I'm only including scholars with some publication record. I've tossed in Canada's own Tim Ball, though he left academia two decades ago; once the stats are all in (if I ever finish them!), he'll probably fall quite near the bottom for cites. I've got number for Sally Baliunas, who has plenty of journal ink on solar physics (though she strays from that when she editorializes on, e.g. water resources... oh well.)

I see there are some working academics of the skeptics camp that I haven't gotten into the list yet - Lindzen Sr., Pat Michaels, Douglass. I want to give these guys credit for putting their contrarian views in print for others to challenge. However much I may disagree with them, they've at at least stayed on the playing field. Their number is still small, unlike the vast padded lists tossed from the peanut gallery onto the field by the likes of Marc Morano.

Yes, that's my new metaphor: the OISM and the Inhofe 400 or 650 lists are like rolls of T.P. tossed onto the playing field of climate science, in hopes of delaying the game. If only we had ushers to eject the goons from the bleachers...

Monday, 8 December 2008

Home stretch

I've been pouring many hours into building and tuning up my Faces of Climate Science pages. I keep tweaking the perl script to fiddle with the page layout. Today I hit on a great tip: the widely publicized "ALT" tag for HTML IMG entities is only intended for display if the picture is unavailable or the visitor cannot view images. Although MSIE will display the ALT text when the user hovers the mouse over the image, this is not what the official spec calls for; thus, Firefox does not follow Microsoft's lead.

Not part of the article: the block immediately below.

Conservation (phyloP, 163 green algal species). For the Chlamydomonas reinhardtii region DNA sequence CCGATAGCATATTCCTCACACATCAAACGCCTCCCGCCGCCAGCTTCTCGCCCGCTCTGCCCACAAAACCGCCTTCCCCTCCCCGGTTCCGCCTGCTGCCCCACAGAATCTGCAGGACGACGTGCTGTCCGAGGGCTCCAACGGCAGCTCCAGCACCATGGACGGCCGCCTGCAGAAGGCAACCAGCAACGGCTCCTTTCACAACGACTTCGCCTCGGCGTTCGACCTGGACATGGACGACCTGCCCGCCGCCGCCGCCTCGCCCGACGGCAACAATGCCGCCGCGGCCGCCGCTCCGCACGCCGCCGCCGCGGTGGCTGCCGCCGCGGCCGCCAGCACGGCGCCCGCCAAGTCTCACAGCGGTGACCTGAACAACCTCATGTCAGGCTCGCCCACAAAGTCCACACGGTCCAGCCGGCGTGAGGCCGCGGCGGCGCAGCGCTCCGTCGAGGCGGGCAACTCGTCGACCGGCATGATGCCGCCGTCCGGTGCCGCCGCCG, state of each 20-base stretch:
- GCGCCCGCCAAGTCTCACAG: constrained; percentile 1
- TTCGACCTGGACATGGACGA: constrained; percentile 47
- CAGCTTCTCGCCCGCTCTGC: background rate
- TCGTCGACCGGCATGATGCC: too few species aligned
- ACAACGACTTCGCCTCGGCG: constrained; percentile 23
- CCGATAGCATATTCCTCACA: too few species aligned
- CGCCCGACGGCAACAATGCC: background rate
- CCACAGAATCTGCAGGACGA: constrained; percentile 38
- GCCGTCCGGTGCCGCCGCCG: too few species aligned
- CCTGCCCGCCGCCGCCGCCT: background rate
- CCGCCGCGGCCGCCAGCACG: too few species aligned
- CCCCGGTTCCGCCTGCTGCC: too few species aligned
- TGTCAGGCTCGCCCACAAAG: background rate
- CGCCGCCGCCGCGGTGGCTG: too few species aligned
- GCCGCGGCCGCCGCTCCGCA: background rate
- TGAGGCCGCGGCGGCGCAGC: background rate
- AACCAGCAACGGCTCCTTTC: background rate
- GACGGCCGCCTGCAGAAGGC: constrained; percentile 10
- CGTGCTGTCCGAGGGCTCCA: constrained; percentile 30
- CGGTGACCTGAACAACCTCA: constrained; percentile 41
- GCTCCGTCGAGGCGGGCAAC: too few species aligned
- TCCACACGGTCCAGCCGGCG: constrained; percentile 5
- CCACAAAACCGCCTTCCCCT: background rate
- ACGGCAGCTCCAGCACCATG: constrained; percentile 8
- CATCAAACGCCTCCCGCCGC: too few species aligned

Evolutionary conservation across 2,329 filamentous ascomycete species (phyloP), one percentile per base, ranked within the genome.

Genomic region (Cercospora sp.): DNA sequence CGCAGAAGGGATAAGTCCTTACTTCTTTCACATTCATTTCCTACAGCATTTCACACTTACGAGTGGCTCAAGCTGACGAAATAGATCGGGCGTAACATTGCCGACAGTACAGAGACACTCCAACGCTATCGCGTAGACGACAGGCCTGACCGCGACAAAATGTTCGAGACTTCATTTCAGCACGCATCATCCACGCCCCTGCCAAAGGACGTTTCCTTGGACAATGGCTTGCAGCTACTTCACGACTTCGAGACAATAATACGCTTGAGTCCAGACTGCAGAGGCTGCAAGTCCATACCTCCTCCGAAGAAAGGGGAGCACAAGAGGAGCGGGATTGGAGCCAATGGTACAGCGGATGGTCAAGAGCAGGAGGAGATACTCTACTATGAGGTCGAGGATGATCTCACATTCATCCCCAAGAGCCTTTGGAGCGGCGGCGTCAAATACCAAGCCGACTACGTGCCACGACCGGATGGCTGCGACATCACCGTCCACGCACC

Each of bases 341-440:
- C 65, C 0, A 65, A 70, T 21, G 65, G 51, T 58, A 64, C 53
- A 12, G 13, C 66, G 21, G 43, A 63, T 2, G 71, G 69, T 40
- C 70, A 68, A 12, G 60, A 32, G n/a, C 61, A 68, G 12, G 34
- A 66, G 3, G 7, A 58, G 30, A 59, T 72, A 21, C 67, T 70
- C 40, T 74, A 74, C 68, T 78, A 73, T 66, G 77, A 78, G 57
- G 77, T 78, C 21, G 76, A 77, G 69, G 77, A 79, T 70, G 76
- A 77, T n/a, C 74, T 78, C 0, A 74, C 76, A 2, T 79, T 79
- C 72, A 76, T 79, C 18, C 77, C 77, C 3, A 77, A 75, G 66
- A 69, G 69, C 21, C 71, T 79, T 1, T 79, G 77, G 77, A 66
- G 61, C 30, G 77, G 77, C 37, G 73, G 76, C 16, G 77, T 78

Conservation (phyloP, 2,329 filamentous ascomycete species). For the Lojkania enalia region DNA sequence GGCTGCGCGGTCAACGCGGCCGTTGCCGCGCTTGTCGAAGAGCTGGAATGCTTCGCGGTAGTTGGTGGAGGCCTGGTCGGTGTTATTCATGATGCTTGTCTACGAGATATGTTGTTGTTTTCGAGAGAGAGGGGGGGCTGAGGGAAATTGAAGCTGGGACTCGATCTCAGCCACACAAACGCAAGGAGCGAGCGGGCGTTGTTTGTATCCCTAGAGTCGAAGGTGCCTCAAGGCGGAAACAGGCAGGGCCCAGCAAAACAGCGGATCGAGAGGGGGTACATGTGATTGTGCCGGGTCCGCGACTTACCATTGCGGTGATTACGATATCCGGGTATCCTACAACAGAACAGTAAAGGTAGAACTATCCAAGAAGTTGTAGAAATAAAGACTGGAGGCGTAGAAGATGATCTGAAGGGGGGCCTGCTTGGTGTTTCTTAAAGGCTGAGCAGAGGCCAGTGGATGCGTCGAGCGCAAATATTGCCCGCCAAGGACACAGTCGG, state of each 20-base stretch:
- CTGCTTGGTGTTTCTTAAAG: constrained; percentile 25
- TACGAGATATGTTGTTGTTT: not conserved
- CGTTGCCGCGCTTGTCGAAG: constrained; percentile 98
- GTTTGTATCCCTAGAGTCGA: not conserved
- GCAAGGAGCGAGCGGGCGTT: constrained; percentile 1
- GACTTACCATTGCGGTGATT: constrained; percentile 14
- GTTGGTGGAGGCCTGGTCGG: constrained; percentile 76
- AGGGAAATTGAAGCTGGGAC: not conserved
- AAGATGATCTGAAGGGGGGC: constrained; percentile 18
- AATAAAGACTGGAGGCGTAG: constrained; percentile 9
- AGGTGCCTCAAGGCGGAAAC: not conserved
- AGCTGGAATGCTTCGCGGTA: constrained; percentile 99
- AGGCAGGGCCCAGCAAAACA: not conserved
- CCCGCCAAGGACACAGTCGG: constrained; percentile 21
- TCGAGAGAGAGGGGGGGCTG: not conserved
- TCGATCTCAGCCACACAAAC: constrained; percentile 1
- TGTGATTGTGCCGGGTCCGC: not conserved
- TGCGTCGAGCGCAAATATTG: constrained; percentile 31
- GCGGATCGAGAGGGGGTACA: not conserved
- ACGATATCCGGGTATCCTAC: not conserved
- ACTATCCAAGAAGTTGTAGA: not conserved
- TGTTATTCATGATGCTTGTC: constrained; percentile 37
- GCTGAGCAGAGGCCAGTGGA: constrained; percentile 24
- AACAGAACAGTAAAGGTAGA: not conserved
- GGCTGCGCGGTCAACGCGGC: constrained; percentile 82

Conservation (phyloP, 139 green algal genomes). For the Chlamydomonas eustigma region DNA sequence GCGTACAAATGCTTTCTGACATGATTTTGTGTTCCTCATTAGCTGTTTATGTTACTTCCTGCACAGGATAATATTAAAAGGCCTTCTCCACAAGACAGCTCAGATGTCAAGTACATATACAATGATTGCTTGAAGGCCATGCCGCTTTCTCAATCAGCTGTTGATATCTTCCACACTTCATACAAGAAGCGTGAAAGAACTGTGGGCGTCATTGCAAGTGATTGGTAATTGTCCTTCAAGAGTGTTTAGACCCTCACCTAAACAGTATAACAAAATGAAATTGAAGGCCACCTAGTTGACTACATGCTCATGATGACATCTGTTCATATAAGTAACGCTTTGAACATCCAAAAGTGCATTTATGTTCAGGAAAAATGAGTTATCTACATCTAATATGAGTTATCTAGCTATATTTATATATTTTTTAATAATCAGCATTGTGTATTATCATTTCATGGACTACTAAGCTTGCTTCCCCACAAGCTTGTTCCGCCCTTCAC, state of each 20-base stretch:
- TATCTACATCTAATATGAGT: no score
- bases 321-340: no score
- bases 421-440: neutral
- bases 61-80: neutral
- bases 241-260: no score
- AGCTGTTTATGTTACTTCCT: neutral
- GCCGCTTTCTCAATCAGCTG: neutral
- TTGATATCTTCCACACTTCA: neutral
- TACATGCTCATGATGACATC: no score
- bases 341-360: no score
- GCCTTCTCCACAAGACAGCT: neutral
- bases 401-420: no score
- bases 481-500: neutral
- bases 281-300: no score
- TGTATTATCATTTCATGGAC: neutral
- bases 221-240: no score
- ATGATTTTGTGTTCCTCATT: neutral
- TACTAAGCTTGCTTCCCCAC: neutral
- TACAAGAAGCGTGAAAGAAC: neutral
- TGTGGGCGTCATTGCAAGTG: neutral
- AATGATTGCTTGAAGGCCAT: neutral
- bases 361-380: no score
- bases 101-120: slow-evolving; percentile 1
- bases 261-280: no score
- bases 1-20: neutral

I really wanted to be able to display the authors' names in this "tooltip" way in response to mouse-overs, but I was almost resigned to having to use scripting to get this effect in Firefox. Then today I found a tips page that explains a less-known but official "TITLE" tag, which is supported for both IMG and A entities (links).
I found that if I assign a TITLE= tag to each photo, then Firefox does indeed show that text on mouse-overs. It can be a long text; it will word-wrap if the box reaches about 4" wide. (I could not find a way to embed a line-break in this to control where the text will wrap... that would be handy).

So now, my photo montage page is a bit more useful as a 'book of faces' of the AR4 wg1 team, or of my growing but clearly incomplete longer list of climate scientists.

I've been focusing on the AR4 wg1 list, trying to ensure I've got photos and homepage links for all of them first (so far as these exist online). I've also followed my own links to check people's C.V. to pick up the year they got their PhD (or in rare cases where they don't have one, to note this and instead list their highest degree such as MSc. See my last post on Thomas R. Karl on that.

The other good news is a great document I found today from the Union of Concerned Scientists. It is an urgent appeal for action on greenhouse emission reduction, signed by some 1700 U.S. climate scientists. It breaks out the list by state, and gives institutional affiliations. It fills out the effort with some strong statements from individual signatories.

This should be a good counter to show to anyone still clinging to the sorry spectacle known as the Oregon Petition. Beside the UCS statement (or my photo montage and links to real experts' pages) their lint-filter of veterinarians and the deceased can't hold a candle.